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Employment of 3D rotational fluoroscopy for neuro-navigated screw placement in the cervical spine

Article Information

Nora Conrads 1,*, Timo Michael Heintel1, Philipp Feldle1, Andreas Steven Kunz1, Katharina Grunz1, Thorsten Alexander Bley1, Stefan Köhler1, Thomas Westermaier1, Jan-Peter Grunz1

1University Hospital Wuerzburg

*Corresponding Author: Nora Conrads, University Hospital Wuerzburg, Germany

Received: 19 October 2022; Accepted: 27 October 2022; Published: 09 December 2022

Citation: Nora Conrads, Timo Michael Heintel, Philipp Feldle, Andreas Steven Kunz, Katharina Grunz, Thorsten Alexander Bley, Stefan Köhler, Thomas Westermaier, Jan-Peter Grunz. Employment of 3D rotational fluoroscopy for neuro-navigated screw placement in the cervical spine. Journal of Surgery and Research 4 (2022): 114-120.

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Abstract

Purpose:

Pinpoint instrumentation is pivotal in cervical spine surgery in order to protect sensitive structures such as spinal cord or vertebral arteries. The aim of this study was to investigate the accuracy of neuro-navigated rotational fluoroscopy-guided screw positioning in the cervical spine employing a novel classification system.

Methods:

In procedures of dorsal cervical spine stabilization screw positions documented by rotational fluoroscopy were retrospectively evaluated. Accuracy of screw placement was analyzed using a new eight-grade scoring system with particular attention to the spinal canal, neuroforamina, and vertebral arteries. In addition, intra- and postoperative revision rates, as well as clinical and neurological outcome were evaluated.

Results:

One-hundred-forty-five patients with dorsal stabilization of the cervical spine were included. Of the 925 screws placed, 877 (94.8%) showed optimal positioning in the primary 3D image control. Differentiating between less and more than 50% of the screw diameter, 15 (1.6%) and 2 screws (0.2%) protruded into the transverse foramen. The pedicle or lateral mass were exceeded craniocaudally by 8 (≤50%: 0.9%) and 3 screws (>50%: 0.3%), respectively. Laterally, the pedicle or mass was exceeded substantially by 6 screws (0.6%). Medially, 8 (≤50%: 0.9%) vs. 6 screws (>50%: 0.6%) exceeded the wall of the pedicle or lateral mass. No patient underwent secondary surgery due to initial screw mispositioning. An improvement of the preoperatively indicated pain levels was documented in 87 of 114 patients (76.3%) with adequate follow-up.

Conclusions:

Neuro-navigation based on intraoperative 3D fluoroscopy facilitates high accuracy of screw positioning for posterior stabilization of the cervical spine.

Keywords

pedicle screws; lateral mass screws; fluoroscopy; neuro-navigation; cervical spine

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Article Details

Introduction

Due to demographic change, with a growing proportion of older people and a longer life expectancy, an increase in the incidence of spinal diseases is anticipated, especially in elderly patients who are particularly susceptible to pathologies of the spine. In addition to degenerative changes, local and systemic inflammation, as well as neoplasms, traumatic injuries in particular can be the cause of instability in the cervical spine, often necessitating surgical intervention [1,2]. The primary goal of cervical spine surgery, in addition to restoring stability, is to protect sensitive structures like the spinal cord, exiting nerve roots or the vertebral arteries. To minimize the risk of misplacement and subsequently higher incidence of neurological and vascular complications, a high degree of intraoperative precision is required [3,4]. Native x-ray diagnostics (2D or biplanar fluoroscopy) continue to represent the standard of reference for intraoperative imaging in a variety of procedures, including spinal instrumentation [5]. Although conventional radiographic imaging allows for identification of the surgical area of interest and of the targeted insertion points, intraoperative verification of correct implant positioning can pose a significant challenge [5]. The fundamental advantage of navigated spinal surgery lies in the ability to track the surgical instrument in "real time" and to constantly visualize its position by fusion with preoperative CT or MRI, including three-dimensional visualization of critical structures. In combination with the use of anatomical landmarks, neuro-navigation provides a valuable orientation aid for the positioning of pedicle (PS) and lateral mass screws (LMS) [6,7].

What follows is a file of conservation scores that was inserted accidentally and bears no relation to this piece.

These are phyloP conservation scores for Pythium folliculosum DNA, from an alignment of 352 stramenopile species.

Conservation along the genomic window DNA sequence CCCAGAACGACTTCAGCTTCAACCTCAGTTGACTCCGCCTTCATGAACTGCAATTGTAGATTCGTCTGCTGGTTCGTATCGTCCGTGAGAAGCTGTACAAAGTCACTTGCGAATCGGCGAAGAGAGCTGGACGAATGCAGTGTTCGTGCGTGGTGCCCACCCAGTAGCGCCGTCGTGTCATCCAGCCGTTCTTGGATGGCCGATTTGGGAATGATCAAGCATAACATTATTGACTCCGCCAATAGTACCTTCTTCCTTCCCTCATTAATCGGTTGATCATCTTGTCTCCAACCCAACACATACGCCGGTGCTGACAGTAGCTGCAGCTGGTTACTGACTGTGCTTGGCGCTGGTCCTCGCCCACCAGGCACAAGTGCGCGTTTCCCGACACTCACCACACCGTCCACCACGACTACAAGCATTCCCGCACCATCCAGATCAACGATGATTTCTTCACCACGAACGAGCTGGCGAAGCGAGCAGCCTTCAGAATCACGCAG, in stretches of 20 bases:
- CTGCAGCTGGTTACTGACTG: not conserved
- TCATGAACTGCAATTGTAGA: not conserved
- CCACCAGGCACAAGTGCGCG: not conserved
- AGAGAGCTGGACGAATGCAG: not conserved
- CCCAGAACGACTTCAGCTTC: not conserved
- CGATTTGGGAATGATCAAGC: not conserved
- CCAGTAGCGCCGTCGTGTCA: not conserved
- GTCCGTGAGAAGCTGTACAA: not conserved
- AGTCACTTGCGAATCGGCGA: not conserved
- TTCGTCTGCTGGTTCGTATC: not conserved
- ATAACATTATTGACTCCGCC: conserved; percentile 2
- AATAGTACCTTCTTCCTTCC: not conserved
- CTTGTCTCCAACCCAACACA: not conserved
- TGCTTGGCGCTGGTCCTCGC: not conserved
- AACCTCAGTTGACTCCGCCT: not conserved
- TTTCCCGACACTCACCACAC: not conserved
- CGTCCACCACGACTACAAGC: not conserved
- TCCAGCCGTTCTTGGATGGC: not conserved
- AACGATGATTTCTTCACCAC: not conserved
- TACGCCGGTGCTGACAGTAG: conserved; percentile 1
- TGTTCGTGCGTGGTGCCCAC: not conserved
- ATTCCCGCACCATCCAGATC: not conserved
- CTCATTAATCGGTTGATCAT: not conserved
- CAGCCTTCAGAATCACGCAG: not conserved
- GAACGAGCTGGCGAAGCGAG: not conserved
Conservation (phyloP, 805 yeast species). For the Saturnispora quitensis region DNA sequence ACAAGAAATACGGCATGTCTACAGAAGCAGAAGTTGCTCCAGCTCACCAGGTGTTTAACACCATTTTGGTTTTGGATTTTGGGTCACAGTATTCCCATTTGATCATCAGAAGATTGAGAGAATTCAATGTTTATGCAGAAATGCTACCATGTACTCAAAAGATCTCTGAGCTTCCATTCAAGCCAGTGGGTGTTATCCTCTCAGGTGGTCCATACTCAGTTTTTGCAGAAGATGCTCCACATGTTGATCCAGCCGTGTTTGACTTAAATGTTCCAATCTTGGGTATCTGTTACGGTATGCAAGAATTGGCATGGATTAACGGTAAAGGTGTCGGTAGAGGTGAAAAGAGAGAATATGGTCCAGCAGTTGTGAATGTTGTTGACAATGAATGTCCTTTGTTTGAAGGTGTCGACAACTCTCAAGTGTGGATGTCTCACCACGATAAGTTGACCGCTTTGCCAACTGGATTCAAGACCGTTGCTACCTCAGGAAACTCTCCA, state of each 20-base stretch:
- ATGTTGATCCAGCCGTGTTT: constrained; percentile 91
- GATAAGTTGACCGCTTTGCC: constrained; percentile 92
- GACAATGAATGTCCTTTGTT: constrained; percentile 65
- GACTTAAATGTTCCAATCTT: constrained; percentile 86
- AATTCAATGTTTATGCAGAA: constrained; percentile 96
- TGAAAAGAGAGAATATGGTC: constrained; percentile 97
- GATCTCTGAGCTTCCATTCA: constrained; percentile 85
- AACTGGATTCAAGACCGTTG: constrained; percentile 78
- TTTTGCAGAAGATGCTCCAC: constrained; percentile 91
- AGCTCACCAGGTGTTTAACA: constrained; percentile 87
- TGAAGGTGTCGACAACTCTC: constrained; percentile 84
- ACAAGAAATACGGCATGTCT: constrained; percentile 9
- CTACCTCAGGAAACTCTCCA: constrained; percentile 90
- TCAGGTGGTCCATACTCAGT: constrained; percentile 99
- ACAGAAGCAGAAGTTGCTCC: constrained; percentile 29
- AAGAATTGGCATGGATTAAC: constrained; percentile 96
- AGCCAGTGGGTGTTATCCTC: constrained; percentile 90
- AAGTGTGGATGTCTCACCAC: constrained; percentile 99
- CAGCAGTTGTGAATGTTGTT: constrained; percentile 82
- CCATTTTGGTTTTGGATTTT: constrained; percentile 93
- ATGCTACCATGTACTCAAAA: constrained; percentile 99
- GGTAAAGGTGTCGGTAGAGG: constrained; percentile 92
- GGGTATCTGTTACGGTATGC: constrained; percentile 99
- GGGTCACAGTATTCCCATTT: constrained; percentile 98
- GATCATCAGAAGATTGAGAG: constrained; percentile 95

We employed a novel classification system to investigate the accuracy of neuro-navigated rotational fluoroscopy for guiding screw positioning in the cervical spine. We hypothesized that the use of intraoperative 3D imaging would allow for excellent accuracy, while allowing for immediate revision of misplaced screws instead of secondary surgery.